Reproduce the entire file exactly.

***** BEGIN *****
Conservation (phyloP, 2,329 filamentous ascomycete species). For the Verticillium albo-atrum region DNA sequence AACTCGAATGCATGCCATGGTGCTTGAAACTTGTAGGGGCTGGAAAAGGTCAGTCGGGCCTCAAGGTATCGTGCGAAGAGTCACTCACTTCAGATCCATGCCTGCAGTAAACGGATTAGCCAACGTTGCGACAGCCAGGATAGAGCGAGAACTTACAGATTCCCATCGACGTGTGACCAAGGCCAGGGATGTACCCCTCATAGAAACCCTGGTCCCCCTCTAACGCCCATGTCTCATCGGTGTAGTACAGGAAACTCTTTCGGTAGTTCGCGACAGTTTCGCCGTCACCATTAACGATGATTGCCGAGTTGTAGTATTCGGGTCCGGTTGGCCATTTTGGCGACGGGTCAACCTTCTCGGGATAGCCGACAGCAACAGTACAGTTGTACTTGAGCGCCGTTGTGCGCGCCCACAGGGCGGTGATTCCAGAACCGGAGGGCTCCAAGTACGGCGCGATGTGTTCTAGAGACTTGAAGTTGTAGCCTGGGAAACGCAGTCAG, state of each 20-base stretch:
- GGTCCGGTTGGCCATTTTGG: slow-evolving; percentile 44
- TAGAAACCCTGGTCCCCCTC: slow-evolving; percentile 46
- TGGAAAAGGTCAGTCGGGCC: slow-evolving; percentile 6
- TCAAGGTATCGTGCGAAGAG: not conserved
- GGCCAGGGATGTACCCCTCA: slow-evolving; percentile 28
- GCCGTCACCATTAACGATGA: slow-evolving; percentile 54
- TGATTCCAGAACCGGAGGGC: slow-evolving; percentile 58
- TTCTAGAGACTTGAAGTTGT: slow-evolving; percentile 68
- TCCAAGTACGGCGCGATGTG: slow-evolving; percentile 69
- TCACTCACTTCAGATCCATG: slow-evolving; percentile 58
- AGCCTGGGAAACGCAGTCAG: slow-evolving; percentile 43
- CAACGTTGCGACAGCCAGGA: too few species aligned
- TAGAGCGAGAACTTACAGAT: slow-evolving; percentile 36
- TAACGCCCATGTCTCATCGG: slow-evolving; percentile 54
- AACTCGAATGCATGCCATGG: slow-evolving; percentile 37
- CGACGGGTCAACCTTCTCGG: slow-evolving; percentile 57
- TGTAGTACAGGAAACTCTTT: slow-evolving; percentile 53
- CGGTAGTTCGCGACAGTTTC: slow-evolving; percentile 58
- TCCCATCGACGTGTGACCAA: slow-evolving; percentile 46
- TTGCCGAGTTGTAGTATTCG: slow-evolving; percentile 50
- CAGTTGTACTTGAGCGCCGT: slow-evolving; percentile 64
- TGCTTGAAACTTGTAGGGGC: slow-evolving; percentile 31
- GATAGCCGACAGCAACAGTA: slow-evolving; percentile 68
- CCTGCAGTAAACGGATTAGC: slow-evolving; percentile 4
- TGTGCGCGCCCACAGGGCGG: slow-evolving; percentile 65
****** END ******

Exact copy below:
Conservation (phyloP, 2,329 filamentous ascomycete species). For the Verticillium albo-atrum region DNA sequence AACTCGAATGCATGCCATGGTGCTTGAAACTTGTAGGGGCTGGAAAAGGTCAGTCGGGCCTCAAGGTATCGTGCGAAGAGTCACTCACTTCAGATCCATGCCTGCAGTAAACGGATTAGCCAACGTTGCGACAGCCAGGATAGAGCGAGAACTTACAGATTCCCATCGACGTGTGACCAAGGCCAGGGATGTACCCCTCATAGAAACCCTGGTCCCCCTCTAACGCCCATGTCTCATCGGTGTAGTACAGGAAACTCTTTCGGTAGTTCGCGACAGTTTCGCCGTCACCATTAACGATGATTGCCGAGTTGTAGTATTCGGGTCCGGTTGGCCATTTTGGCGACGGGTCAACCTTCTCGGGATAGCCGACAGCAACAGTACAGTTGTACTTGAGCGCCGTTGTGCGCGCCCACAGGGCGGTGATTCCAGAACCGGAGGGCTCCAAGTACGGCGCGATGTGTTCTAGAGACTTGAAGTTGTAGCCTGGGAAACGCAGTCAG, state of each 20-base stretch:
- GGTCCGGTTGGCCATTTTGG: slow-evolving; percentile 44
- TAGAAACCCTGGTCCCCCTC: slow-evolving; percentile 46
- TGGAAAAGGTCAGTCGGGCC: slow-evolving; percentile 6
- TCAAGGTATCGTGCGAAGAG: not conserved
- GGCCAGGGATGTACCCCTCA: slow-evolving; percentile 28
- GCCGTCACCATTAACGATGA: slow-evolving; percentile 54
- TGATTCCAGAACCGGAGGGC: slow-evolving; percentile 58
- TTCTAGAGACTTGAAGTTGT: slow-evolving; percentile 68
- TCCAAGTACGGCGCGATGTG: slow-evolving; percentile 69
- TCACTCACTTCAGATCCATG: slow-evolving; percentile 58
- AGCCTGGGAAACGCAGTCAG: slow-evolving; percentile 43
- CAACGTTGCGACAGCCAGGA: too few species aligned
- TAGAGCGAGAACTTACAGAT: slow-evolving; percentile 36
- TAACGCCCATGTCTCATCGG: slow-evolving; percentile 54
- AACTCGAATGCATGCCATGG: slow-evolving; percentile 37
- CGACGGGTCAACCTTCTCGG: slow-evolving; percentile 57
- TGTAGTACAGGAAACTCTTT: slow-evolving; percentile 53
- CGGTAGTTCGCGACAGTTTC: slow-evolving; percentile 58
- TCCCATCGACGTGTGACCAA: slow-evolving; percentile 46
- TTGCCGAGTTGTAGTATTCG: slow-evolving; percentile 50
- CAGTTGTACTTGAGCGCCGT: slow-evolving; percentile 64
- TGCTTGAAACTTGTAGGGGC: slow-evolving; percentile 31
- GATAGCCGACAGCAACAGTA: slow-evolving; percentile 68
- CCTGCAGTAAACGGATTAGC: slow-evolving; percentile 4
- TGTGCGCGCCCACAGGGCGG: slow-evolving; percentile 65